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But, first, here my take: We are all going to watch over the next year or two one of history’s great political experiments. It will test the proposition does authoritarian capitalism work?

For the past few decades, the Chinese economy’s meteoric rise, faster than any large economy in human history, has dazzled the world. It has made many people wonder if China’s model of a pro-growth dictatorship is the best path for developing countries.

Some have questioned whether Western democracies, with their dysfunctions and paralysis, can ever compete with China’s long-range planning.

Now, as its growth slows to almost half its pace in 2007, its political system faces its most significant test.

Over three decades, China’s growth has averaged 10 percent a year. Crucial to Beijing’s success has been its ability not to pander to its people to gain votes or approval.

You see, unlike most developing nations, China spends little subsidizing current consumption, food and fuel subsidies for example. Instead, it spends massively on export-free zones, highways, rail systems and airports.

It is also investing in education and training and soon will turn to health care. No developing democracy has been able to ignore short-term political pressures and execute a disciplined growth strategy with such success.

But the Chinese model is no longer working that well. Partly, this is the product of success. China has become the world’s second- largest economy; its per capita income is that of a middle-income country. It cannot grow at the pace it did when it was much poorer.

But growth has dropped faster and deeper than many had predicted and it could slow further because the truth is, China’s authoritarian system has made significant mistakes in recent years.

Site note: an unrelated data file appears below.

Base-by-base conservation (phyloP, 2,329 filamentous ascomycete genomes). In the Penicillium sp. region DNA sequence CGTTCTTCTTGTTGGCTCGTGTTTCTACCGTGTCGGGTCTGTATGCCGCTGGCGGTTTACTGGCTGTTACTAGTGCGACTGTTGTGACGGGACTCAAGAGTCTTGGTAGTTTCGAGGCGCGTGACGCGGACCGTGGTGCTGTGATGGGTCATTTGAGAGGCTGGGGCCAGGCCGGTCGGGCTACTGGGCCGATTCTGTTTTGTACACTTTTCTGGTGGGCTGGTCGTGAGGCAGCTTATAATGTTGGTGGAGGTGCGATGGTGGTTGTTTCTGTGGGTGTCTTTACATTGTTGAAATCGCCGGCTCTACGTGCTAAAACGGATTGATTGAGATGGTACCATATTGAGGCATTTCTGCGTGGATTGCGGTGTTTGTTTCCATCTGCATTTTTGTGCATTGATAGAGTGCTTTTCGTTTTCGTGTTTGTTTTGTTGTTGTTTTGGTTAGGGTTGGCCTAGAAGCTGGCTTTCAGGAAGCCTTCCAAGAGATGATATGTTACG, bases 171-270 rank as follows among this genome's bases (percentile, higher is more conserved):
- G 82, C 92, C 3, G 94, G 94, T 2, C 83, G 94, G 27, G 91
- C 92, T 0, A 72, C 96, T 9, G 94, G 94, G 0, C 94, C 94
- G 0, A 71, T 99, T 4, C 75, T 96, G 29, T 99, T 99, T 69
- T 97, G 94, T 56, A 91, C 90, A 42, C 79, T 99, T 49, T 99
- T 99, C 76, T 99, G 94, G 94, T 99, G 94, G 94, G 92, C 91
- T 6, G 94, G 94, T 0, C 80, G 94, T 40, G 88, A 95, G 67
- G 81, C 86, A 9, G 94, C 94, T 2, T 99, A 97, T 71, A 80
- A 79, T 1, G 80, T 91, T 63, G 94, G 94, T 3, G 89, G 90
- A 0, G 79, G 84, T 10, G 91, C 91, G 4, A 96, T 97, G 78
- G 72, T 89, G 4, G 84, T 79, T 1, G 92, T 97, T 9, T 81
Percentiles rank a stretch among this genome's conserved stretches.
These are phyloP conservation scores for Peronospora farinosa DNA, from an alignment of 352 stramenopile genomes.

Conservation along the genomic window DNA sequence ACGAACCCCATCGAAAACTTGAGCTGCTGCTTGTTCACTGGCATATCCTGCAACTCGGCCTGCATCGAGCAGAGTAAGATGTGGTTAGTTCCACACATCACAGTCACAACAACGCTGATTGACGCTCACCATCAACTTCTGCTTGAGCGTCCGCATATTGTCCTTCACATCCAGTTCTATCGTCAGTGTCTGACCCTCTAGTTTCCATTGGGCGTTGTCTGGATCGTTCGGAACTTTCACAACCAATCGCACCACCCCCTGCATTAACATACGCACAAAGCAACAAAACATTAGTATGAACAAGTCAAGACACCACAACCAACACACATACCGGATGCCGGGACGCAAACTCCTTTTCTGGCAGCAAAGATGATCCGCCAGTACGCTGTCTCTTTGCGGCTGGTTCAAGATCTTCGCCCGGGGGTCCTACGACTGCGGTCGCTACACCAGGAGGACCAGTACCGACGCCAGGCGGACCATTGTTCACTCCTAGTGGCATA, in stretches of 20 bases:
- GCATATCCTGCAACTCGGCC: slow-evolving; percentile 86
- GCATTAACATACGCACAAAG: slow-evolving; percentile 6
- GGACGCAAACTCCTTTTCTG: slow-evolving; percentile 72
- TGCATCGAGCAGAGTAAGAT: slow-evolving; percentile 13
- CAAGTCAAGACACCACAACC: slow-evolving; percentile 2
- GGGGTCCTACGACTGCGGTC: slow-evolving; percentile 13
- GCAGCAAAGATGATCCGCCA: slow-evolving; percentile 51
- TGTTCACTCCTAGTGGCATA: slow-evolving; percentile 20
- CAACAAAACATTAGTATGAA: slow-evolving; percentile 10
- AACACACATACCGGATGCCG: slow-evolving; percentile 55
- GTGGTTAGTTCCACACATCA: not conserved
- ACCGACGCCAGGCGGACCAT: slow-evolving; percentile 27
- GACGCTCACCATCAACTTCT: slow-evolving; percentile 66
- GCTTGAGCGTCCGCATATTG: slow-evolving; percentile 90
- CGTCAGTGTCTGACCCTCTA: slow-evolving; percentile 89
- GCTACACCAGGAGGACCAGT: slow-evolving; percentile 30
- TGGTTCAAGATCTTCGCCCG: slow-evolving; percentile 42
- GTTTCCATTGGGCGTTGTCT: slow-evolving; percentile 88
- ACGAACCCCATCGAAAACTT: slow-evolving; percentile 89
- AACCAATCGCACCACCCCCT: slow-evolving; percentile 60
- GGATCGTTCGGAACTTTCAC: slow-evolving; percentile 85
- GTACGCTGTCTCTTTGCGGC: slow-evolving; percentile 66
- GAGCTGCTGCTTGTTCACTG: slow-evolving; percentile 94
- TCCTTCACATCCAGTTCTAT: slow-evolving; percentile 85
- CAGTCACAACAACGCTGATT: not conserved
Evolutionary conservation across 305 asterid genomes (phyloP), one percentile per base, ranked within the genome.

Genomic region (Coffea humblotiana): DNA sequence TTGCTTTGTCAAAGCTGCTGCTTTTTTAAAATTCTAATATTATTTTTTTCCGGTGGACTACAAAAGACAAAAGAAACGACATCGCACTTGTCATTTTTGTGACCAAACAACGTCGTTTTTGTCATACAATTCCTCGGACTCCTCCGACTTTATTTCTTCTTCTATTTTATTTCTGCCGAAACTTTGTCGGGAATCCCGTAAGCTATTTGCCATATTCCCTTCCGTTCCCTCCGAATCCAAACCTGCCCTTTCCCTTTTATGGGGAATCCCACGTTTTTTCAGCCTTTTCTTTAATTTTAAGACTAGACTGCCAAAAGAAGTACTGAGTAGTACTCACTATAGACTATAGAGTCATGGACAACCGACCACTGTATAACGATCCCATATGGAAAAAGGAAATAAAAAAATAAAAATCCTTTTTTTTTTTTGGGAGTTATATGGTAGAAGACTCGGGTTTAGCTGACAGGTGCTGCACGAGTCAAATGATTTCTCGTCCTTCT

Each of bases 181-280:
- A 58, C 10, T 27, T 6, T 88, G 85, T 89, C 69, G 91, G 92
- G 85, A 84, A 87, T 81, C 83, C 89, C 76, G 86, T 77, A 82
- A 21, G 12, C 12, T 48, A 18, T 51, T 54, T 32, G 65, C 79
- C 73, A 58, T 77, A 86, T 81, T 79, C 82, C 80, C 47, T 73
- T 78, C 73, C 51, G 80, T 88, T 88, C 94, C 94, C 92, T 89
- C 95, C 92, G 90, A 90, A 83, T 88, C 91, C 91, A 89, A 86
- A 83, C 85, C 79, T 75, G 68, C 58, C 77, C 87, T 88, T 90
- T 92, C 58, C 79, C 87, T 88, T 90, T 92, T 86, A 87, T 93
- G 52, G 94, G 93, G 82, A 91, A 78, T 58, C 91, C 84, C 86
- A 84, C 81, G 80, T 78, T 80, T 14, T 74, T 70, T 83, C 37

When the financial crisis hit in 2007 and growth began to drop from a giddy 14?percent, Beijing responded with a huge expansion of credit and a massive stimulus program. As a percentage of gross domestic product, it was twice as large as the 2009 stimulus bill in America.

These two forces have created dangerous imbalances. To economists, the solution is obvious. Stop favoring state-owned behemoths and exporters, open up the economy, encourage the Chinese people to spend more money at home.

But all the subsidies to companies over the past decade have created entrenched industries and sectors that will resist any change. Can Beijing turn off the tap in the face of opposition from economically powerful groups, many of whom are politically well- connected, even related to members of its Politburo?

Now, to be fair, the above critique could have been made by China’s new leaders. Li Keqiang, an economist who became premier in March, has given several surprisingly frank and critical speeches.

The reforms he outlines in detail would open important sectors of the economy to market, reduce the state’s role and provide incentives for domestic consumption. The question is whether these goals can be met and whether the reforms will be implemented after opposition gathers, as it surely will.

Reform is hard in any country as can be seen from Italy to Brazil to India. Countries are very reluctant to impose short-term pain for long-term gain. China had been the exception to this rule, but now it faces its biggest test.

Success will suggest that there is still life in its unique brand of authoritarian capitalism and will extend the power of its ruling Communist Party. And if it fails, well, China becomes just another emerging market with a model that worked for a while


Posted July 22, 2013 by tmusicfan in Politics, Quote of the Day

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